Crude futures fell as signs of a thaw in US relations with sanctioned oil producers Iran and Venezuela undercut expectations of tightening global supplies.
(Bloomberg) — Crude futures fell as signs of a thaw in US relations with sanctioned oil producers Iran and Venezuela undercut expectations of tightening global supplies.
West Texas Intermediate fell below $79 to the lowest closing price in more than a month. The Biden administration is in talks with Venezuela to explore easing sanctions that have hindered its oil sales if the country holds cleaner elections. Meanwhile, observed exports from Iran have surged this month as back-door diplomatic efforts with the US appear to be easing pressure on the Middle Eastern nation.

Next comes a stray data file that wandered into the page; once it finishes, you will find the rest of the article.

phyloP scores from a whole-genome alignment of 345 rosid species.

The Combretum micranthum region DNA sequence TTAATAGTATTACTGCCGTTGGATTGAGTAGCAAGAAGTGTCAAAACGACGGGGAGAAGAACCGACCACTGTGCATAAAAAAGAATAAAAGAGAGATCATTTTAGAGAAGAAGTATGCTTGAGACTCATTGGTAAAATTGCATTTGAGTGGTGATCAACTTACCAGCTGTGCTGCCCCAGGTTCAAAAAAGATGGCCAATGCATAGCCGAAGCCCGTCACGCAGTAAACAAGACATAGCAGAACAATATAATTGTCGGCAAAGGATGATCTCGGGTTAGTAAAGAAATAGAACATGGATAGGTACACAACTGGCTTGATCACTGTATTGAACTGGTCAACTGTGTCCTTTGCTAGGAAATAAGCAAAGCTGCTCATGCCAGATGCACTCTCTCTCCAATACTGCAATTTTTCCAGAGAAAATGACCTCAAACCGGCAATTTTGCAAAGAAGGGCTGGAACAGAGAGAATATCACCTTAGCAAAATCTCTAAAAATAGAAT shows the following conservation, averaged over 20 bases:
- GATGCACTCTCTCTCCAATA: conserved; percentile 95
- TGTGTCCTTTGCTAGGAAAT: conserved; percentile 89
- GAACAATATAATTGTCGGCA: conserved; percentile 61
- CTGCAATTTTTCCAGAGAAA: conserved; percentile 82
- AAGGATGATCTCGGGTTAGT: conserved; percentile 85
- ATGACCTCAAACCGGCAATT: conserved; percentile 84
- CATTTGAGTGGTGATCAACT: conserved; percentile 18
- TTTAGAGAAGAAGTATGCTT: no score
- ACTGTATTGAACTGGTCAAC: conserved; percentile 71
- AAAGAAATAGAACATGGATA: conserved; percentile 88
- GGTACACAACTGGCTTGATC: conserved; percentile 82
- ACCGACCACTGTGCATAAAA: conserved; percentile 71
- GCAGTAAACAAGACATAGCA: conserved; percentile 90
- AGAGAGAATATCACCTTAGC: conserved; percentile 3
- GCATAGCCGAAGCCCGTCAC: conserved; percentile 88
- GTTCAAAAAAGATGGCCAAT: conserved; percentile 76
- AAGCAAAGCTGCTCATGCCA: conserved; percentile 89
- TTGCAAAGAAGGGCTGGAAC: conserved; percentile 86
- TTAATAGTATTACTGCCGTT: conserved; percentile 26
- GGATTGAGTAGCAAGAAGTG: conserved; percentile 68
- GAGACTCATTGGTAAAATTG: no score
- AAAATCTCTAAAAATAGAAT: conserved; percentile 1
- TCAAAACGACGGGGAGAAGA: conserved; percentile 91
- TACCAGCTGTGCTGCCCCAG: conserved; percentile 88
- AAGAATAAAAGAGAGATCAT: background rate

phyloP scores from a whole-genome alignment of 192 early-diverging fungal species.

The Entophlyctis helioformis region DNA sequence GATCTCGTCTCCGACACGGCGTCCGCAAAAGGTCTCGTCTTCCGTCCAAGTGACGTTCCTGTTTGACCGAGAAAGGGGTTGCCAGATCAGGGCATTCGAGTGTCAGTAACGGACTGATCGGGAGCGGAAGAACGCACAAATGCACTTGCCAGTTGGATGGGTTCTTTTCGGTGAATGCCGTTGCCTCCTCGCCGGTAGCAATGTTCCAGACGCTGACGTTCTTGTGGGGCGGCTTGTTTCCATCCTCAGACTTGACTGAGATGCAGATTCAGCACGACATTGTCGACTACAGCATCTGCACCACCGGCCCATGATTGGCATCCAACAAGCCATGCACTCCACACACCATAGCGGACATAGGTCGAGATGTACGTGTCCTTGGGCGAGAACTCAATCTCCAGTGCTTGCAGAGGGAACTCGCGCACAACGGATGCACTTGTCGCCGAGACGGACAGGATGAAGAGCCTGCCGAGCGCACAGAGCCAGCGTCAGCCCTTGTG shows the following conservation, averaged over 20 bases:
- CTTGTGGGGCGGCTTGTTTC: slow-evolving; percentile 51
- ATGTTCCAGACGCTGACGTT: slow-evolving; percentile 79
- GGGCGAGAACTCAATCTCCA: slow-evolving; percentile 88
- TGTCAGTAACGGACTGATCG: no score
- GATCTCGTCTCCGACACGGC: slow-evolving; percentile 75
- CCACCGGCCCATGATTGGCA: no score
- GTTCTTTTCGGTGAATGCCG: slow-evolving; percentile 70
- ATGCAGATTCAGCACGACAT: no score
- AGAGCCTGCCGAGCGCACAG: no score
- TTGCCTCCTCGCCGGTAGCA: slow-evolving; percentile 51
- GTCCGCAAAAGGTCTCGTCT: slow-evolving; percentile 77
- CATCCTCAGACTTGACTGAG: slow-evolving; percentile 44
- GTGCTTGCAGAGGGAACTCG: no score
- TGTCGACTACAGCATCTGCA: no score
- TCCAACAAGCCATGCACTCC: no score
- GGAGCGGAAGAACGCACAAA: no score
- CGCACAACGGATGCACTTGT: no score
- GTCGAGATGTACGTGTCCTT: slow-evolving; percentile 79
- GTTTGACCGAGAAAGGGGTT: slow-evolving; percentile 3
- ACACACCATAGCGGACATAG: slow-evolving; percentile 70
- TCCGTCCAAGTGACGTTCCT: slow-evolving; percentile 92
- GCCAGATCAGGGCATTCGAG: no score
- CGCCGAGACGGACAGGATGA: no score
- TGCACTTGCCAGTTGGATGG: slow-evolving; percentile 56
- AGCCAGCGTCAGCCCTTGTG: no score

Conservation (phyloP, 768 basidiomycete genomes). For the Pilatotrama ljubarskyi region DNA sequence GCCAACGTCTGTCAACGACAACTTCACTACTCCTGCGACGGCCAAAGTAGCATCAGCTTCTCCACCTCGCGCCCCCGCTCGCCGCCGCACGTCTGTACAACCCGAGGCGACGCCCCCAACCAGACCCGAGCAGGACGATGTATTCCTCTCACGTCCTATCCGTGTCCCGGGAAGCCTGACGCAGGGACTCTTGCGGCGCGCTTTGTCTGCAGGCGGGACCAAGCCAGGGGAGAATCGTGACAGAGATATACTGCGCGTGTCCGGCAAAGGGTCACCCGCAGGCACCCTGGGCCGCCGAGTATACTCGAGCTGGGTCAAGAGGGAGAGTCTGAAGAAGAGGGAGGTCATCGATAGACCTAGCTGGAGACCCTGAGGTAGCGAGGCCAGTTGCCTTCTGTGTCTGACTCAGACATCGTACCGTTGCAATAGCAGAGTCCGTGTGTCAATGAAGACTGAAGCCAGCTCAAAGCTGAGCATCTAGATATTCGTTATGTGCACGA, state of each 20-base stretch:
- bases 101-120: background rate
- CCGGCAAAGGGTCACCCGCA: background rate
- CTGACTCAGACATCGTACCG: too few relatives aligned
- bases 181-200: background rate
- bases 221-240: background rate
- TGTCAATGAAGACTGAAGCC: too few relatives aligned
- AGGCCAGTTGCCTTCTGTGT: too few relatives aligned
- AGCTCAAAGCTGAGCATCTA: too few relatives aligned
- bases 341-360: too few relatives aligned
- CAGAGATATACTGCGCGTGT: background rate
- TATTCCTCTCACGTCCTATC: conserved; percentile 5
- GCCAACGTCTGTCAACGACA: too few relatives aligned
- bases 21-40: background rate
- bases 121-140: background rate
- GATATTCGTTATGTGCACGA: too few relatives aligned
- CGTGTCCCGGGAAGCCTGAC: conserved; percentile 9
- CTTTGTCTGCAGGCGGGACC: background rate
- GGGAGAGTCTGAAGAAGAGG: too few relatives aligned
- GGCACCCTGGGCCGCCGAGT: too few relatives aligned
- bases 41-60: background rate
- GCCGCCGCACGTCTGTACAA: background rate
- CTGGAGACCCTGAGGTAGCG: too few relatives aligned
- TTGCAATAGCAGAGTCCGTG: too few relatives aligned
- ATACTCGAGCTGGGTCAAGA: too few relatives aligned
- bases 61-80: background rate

Capping crude’s losses was a bullish stockpile report showing that supplies remain tight despite concerns about a potential slowdown in demand. US inventories dwindled to the lowest since December 2022 while stockpiles in the nation’s biggest storage hub in Cushing, Oklahoma, slid the most since October 2021.
Read more: Oil Stockpiles Slump From Low Levels as OPEC+ Cuts, Demand Bite
Crude’s rally since late June has faltered over the last couple of sessions amid the worsening outlook in China and signs the Federal Reserve isn’t yet done with its campaign of monetary tightening. Evidence of a hastening downturn in the euro area added to wider worries about economic growth on Wednesday.
The macro headwinds have overshadowed a tightening market following supply cuts by OPEC+ kingpins Saudi Arabia and Russia. Meanwhile, Turkey and Iraq have held a flurry of talks as they seek to restart a major oil pipeline, though they have failed to reach a breakthrough so far.
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